Founder Institute: how many words per minute?

April 15, 2013, 19:00

On April 15 the Moscow branch of the international start-up accelerator Founder Institute held its second spring Startup Pitch Bootcamp at the Digital October Center.

One of the FI Moscow directors, Maria Adamian, opened by saying:

“We’ve already received more than a hundred applications: 50 applicants passed the test and 20 had already been accepted into the program. 37 applicants, on the other hand, did not pass the test, proving them better suited for pursuits besides entrepreneurship. Part of the applications are still being processed, as the directors of FI Global in the Silicon Valley are looking over them each individually, translating what you wrote into Russian.”

“In honor of the launch of the accelerator’s first educational program in Russia the testing costs were waived,”

shared Maria.

As the Founder Institute promised, the names of those to receive the FI Moscow grants were revealed. Andrey Ognyev won the scholarship for the best test result among all applicants who applied by the mid-April, while Ekaterina Amvrosimova was awarded the Female Founder Fellowship, for which 40 women applied.

The first Bootcamp expert to talk with the guests was Alexander Yanykhbash, business trainer, public speaking specialist from Oratorica who worked with projects affiliated with GreenfieldProject, InCube, HSE Inc. and other start-ups.

“Who of you was at the first Startup Pitch Bootcamp? Our colleague, FI mentor Dmitri Popov, presented a fantastic pitch for his BilliBox and as I left the auditorium I did something very unusual for me: I said that his presentation was very well done.

“In answer he gave me the secret to a successful presentation in one phrase:

“I’m excited about what I presented.”

“But even if you’re interested in what you’re talking about there’s still one more problem: Power Point. Here's a clear example of that:

“As a general who saw this said, ‘We’ll win the war as soon as we figure out what’s on this slide.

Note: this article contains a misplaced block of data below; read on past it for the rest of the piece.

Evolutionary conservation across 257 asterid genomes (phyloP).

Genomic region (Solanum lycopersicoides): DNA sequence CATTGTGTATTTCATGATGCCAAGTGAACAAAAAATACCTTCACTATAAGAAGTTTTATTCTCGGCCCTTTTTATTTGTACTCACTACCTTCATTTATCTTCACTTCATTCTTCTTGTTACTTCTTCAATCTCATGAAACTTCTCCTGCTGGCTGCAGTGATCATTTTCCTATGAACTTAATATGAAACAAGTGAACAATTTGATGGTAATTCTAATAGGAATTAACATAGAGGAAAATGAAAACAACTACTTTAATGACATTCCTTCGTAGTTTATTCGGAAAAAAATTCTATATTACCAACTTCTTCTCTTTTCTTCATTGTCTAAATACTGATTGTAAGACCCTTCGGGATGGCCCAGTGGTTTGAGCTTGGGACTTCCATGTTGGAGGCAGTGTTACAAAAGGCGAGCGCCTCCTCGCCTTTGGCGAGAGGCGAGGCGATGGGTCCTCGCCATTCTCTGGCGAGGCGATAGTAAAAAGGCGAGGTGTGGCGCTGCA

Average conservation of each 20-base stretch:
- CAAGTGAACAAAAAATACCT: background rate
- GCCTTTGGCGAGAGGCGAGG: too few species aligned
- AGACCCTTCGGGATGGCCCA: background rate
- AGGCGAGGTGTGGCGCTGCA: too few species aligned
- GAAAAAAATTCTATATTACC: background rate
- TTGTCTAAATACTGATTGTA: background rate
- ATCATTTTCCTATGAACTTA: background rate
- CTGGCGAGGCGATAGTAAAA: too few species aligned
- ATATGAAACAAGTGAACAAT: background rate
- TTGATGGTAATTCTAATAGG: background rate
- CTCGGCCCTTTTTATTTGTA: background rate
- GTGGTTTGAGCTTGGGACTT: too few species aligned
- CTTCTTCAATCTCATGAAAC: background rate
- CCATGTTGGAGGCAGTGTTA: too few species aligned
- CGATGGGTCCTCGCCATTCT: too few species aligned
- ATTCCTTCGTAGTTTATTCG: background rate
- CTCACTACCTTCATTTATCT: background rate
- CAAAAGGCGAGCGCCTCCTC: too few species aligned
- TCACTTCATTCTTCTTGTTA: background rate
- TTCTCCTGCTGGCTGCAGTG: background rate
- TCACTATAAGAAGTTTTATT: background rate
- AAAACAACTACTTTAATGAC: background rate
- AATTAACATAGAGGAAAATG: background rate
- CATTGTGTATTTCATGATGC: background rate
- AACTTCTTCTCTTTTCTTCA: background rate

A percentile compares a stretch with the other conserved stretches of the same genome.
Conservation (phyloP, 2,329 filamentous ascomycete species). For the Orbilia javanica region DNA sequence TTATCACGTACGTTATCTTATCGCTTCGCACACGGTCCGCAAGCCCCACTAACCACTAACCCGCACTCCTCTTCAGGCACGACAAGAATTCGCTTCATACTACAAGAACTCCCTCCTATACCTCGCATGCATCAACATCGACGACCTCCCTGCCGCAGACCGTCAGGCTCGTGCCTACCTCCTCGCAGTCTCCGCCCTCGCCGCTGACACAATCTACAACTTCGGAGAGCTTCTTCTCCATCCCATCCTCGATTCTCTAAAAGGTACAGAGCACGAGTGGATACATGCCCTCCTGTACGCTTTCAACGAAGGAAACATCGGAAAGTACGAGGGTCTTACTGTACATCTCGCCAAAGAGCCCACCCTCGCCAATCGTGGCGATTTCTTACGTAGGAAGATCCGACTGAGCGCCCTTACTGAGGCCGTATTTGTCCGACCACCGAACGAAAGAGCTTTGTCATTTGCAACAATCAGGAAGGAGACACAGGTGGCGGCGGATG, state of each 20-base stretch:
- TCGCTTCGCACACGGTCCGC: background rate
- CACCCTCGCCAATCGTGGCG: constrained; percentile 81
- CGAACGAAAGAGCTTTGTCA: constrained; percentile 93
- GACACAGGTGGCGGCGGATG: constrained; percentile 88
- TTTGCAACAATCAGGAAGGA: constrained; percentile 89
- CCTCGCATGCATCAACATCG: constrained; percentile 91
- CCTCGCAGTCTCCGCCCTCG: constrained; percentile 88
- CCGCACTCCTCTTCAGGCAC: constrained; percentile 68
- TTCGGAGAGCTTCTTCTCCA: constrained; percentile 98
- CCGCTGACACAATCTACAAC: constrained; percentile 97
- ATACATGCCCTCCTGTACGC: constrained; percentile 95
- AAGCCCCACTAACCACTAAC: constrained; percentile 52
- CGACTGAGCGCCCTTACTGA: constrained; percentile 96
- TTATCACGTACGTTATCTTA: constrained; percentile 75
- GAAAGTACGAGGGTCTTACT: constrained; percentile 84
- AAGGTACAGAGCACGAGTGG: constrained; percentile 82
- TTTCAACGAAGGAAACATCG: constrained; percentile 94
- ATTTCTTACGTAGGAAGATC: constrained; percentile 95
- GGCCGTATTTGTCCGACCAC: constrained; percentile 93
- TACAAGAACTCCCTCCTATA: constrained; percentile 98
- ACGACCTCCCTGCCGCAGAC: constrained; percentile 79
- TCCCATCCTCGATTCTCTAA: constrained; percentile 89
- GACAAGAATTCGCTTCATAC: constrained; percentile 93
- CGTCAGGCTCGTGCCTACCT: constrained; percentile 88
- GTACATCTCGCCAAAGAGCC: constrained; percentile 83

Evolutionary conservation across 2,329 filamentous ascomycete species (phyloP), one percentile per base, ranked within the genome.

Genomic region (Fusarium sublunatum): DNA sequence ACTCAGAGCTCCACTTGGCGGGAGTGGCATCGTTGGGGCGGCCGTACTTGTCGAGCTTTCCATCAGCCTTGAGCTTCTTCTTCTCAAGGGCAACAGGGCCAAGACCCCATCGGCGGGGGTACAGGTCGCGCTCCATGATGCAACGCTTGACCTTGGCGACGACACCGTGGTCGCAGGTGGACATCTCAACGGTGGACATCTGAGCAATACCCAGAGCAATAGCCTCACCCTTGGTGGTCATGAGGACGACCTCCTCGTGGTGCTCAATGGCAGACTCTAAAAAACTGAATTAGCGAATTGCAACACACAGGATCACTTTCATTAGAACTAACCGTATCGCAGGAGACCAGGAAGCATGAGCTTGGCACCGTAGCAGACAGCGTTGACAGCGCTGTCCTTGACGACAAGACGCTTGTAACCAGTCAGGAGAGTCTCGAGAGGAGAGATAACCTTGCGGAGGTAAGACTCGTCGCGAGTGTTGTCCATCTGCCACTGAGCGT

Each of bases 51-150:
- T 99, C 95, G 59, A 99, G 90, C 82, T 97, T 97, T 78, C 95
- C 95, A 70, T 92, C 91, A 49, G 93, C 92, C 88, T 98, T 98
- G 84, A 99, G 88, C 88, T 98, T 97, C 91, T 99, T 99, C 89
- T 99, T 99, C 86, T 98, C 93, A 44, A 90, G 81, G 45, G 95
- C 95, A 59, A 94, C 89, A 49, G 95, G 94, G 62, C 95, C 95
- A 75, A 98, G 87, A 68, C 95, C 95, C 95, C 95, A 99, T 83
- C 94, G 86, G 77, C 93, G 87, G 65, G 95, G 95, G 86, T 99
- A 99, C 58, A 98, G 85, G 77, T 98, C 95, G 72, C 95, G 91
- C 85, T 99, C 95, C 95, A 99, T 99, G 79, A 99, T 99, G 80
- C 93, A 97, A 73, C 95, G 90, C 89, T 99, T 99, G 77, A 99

“For the start you need a plan, and for that purpose pen and paper will serve you better than Power Point.

“Begin with your message, the one that is a scarlet thread throughout your entire presentation. I’d advise that you do this: once you’ve figured out your message, make a plan, speak through your main points, and only then make your slides. When everything is in place speak through it again. Some good practice never hurt anyone: a fifteen minute presentation can take sixteen hours of prep work.

“And now let’s talk about the fear of public speaking. First of all, you need to make sure that you own the place and know the territory; come early and talk with some people before the presentation.

“Secondly, involve your audience, not turning your presentation into a lecture.

“People also want to express themselves: that’s why we have these people shouting things out from their seats.”

Ivan Osadchiy and his colleague Mykola Komarevsky, cofounders of Family Ribbon, decided to analyze a presentation, choosing one about their own start-up and beginning with a video.

“Our project is a tribute to all the grandparents out there who are left out of such an important aspect of modern life as online and social networks. Our startup has already raised two investment rounds and we’ll talk about what that experience has taught us.”

“Rule number one is brevity,” Ivan Osadchiy began, demonstrating the same. “How do you know that you’re being concise? In my opinion, the answer to that question is that it should take you 30-40 seconds to introduce yourself and your project and bring out the key points and numbers.

“Rule number two is that it’s harder to listen than speak. Because of that, try to speak not only concisely, but clearly and to the point.

“Psychologically speaking, 120 words per minute is the tempo at which a person is thought of as speaking confidently.

“Not only that, but you should be ready with an answer to every question, so prepare as much information as possible — include some of it in your pitch and keep the rest keep in reserve.

“Finally, you should optimally speak in the language of your audience. An investor needs to quickly understand what is your segment, what problem do you solve, your solution and who is in your team. You may also need to briefly discuss monetization and promotion.

“How do you learn how to make a good presentation? There’s one harsh but effective way: record yourself on video and you’ll see yourself as investors see you.”

For more information about the first Startup Pitch Bootcamp with Aleksey Chernyak, Ivan Kochetov and Dimitri Popov please follow the link.

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